It doesn’t really come as any surprise when police chiefs and Sheriffs in Texas urge citizens to legally carry their firearms in public. After all, Texans hold on to the Second Amendment like a life raft within sight of the Lusitania. But as domestic security concerns have spread across the nation, similar messages are showing up in unexpected places. Perhaps the least likely location for this movement to hit the news is New York, but at least in the upstate area that’s been going on in well over a dozen counties. (Press & Sun Bulletin)
A Hudson Valley sheriff’s call to arms following the San Bernardino terrorist event has spurred at least a dozen of his colleagues in other counties to weigh in.
Ulster County Sheriff Paul Van Blarcum caused a viral stir Dec. 3 when he posted a public plea on Facebook, urging properly licensed gun owners to “responsibly take advantage of your legal right to carry a firearm” in public.
Since then, gun owners and their supporters have led a social-media based campaign to get other county sheriffs to back Van Blarcum’s statement. And they’ve had some success: So far, more than a dozen sheriffs have weighed in, including Steuben County’s David Cole and Schuyler County’s William Yessman.
Those Sheriffs weren’t alone. In a county just outside of New York City, another lawman came forward with a similarly succinct message. (CNN)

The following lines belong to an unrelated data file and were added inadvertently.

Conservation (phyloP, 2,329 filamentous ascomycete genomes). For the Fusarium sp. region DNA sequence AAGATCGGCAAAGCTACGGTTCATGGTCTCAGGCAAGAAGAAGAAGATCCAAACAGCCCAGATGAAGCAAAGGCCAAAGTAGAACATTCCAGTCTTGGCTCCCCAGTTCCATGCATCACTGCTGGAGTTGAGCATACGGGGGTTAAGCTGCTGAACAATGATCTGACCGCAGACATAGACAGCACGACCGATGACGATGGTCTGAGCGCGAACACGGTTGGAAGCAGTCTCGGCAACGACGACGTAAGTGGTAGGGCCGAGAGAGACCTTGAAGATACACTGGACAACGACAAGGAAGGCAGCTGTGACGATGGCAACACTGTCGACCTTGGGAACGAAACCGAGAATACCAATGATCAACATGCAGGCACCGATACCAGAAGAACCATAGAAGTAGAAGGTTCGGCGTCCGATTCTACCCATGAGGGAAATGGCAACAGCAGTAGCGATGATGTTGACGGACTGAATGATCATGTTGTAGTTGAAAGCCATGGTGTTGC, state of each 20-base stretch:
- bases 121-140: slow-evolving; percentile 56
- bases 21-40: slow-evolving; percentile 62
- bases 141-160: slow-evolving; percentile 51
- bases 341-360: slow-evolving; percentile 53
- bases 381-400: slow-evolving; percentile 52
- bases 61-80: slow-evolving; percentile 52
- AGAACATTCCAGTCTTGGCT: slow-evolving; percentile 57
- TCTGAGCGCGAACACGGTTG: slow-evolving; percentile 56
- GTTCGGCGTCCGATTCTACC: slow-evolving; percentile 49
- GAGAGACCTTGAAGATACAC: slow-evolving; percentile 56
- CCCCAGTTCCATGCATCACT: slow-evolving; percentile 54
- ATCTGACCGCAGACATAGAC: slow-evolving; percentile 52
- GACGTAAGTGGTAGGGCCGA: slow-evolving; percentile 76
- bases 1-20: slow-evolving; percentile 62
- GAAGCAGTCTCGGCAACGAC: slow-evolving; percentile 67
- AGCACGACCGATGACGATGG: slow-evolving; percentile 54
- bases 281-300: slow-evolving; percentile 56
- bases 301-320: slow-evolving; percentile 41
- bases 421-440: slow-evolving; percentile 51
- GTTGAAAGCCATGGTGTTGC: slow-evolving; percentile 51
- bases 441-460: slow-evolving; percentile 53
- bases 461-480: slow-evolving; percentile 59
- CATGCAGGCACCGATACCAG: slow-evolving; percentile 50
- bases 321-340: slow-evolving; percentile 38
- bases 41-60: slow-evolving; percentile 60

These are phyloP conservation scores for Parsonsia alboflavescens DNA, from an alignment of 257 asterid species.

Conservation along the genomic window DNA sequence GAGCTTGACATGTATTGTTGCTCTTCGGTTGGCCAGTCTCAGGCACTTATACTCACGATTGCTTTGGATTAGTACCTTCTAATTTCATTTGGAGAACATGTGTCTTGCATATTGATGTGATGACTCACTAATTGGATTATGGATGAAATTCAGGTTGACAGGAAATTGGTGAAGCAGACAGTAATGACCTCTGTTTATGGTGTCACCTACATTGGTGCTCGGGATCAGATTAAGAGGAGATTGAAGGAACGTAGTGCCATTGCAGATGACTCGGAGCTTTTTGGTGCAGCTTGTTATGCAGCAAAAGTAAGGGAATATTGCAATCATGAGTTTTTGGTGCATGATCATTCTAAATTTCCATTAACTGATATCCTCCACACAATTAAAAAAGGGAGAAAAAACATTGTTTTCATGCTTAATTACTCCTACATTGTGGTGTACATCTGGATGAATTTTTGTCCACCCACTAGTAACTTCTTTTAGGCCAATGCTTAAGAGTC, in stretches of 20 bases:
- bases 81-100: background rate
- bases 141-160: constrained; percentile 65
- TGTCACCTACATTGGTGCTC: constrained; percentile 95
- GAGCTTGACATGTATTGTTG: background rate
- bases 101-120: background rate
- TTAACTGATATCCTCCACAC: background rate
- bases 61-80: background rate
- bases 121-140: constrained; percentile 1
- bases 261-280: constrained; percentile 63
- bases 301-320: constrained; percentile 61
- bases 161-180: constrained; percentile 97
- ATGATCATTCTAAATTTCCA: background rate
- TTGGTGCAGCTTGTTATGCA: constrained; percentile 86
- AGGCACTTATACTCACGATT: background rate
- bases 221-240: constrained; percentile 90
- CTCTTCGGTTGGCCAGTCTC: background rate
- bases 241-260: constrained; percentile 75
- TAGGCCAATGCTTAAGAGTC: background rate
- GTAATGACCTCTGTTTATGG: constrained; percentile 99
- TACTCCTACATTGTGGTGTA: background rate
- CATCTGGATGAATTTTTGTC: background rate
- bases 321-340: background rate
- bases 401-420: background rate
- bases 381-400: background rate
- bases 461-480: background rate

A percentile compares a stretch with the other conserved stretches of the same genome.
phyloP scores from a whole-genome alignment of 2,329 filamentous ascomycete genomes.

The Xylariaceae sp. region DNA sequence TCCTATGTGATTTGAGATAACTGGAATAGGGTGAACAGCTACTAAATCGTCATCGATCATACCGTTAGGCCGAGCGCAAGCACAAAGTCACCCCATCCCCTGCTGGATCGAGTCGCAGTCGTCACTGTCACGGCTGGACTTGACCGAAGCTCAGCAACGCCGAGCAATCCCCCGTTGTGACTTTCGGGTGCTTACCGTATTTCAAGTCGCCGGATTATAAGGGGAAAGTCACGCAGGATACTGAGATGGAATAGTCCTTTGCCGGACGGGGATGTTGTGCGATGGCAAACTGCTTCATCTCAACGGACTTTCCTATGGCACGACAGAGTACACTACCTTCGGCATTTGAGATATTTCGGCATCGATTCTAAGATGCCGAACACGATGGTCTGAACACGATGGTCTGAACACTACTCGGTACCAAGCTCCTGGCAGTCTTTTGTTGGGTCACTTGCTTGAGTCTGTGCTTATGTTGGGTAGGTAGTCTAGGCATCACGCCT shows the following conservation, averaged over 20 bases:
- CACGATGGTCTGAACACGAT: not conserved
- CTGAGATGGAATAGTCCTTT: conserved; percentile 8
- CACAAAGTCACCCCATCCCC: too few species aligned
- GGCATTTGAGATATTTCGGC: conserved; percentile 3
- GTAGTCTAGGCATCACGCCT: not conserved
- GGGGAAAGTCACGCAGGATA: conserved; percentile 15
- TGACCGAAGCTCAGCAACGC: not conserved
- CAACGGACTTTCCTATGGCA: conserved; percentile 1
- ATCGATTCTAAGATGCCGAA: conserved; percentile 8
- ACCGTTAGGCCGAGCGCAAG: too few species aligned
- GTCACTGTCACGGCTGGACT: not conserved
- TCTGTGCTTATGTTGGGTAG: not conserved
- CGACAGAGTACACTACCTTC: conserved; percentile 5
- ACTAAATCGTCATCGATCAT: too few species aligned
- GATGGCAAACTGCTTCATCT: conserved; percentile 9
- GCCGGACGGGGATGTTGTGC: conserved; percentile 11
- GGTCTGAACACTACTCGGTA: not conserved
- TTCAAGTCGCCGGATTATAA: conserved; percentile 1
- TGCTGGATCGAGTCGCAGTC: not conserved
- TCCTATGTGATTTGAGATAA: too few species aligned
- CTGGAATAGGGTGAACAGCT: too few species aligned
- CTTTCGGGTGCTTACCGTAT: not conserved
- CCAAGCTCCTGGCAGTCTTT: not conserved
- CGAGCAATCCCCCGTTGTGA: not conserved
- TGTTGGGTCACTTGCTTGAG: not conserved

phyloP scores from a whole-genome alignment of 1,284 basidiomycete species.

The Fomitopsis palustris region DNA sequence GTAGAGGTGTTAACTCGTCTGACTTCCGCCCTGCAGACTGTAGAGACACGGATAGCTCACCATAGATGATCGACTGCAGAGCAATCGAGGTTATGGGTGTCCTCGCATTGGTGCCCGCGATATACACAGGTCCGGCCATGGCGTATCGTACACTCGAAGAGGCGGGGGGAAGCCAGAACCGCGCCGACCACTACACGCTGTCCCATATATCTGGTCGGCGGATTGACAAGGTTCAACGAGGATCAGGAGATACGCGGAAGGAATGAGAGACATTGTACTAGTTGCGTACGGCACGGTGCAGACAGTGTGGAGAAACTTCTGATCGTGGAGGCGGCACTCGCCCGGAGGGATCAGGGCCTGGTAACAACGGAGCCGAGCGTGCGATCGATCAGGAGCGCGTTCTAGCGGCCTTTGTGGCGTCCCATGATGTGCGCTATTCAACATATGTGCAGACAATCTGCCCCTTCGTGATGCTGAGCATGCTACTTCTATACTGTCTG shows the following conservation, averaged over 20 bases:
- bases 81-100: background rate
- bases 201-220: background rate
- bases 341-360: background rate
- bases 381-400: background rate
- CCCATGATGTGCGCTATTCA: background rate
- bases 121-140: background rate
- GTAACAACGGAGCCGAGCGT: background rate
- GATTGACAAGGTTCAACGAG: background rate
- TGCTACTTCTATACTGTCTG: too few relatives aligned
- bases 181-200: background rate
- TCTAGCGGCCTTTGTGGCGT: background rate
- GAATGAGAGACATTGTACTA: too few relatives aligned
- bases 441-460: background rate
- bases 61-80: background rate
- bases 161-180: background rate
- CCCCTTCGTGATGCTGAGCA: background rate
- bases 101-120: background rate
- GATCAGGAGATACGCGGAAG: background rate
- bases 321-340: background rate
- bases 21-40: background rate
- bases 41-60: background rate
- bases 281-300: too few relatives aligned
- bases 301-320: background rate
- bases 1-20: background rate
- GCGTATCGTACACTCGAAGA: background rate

“The police cannot be everywhere. The Second Amendment and the laws of New York state give citizens the tools to defend themselves and their families from harm until law enforcement can arrive on the scene,” wrote one of the sheriffs, Michael Schiff of Sullivan County.
Those are all encouraging endorsements, but we still need to remember that we’re talking about New York here, a state with a very split personality. The upstate region (where all of these sheriffs hail from) is more rural and conservative, but the state government is still owned and operated by the Big Apple. The long arm of the law may be urging law abiding citizens to take up arms, but that’s something of a chore in the Empire State, particularly if you want a handgun. In Texas and many southern states it’s a fairly straight forward process, with some not requiring a special permit of any kind. Conversely I was just looking at the latest handgun permit applications this month and one of the local ones is more than a dozen pages long. It requires hundreds of dollars in application fees and other costs, (non-refundable, of course) four photographs under one month old, character references from neighbors who will be subjected to criminal background checks, a record of everywhere you’ve lived since birth and repeated warnings that answering any of the questions incorrectly may result in “a fine or imprisonment.”
The hearts of the sheriffs are in the right place, but they live and work in a state which is simply opposed to the Second Amendment and does everything in its power to keep the citizens unarmed. Best of luck with that.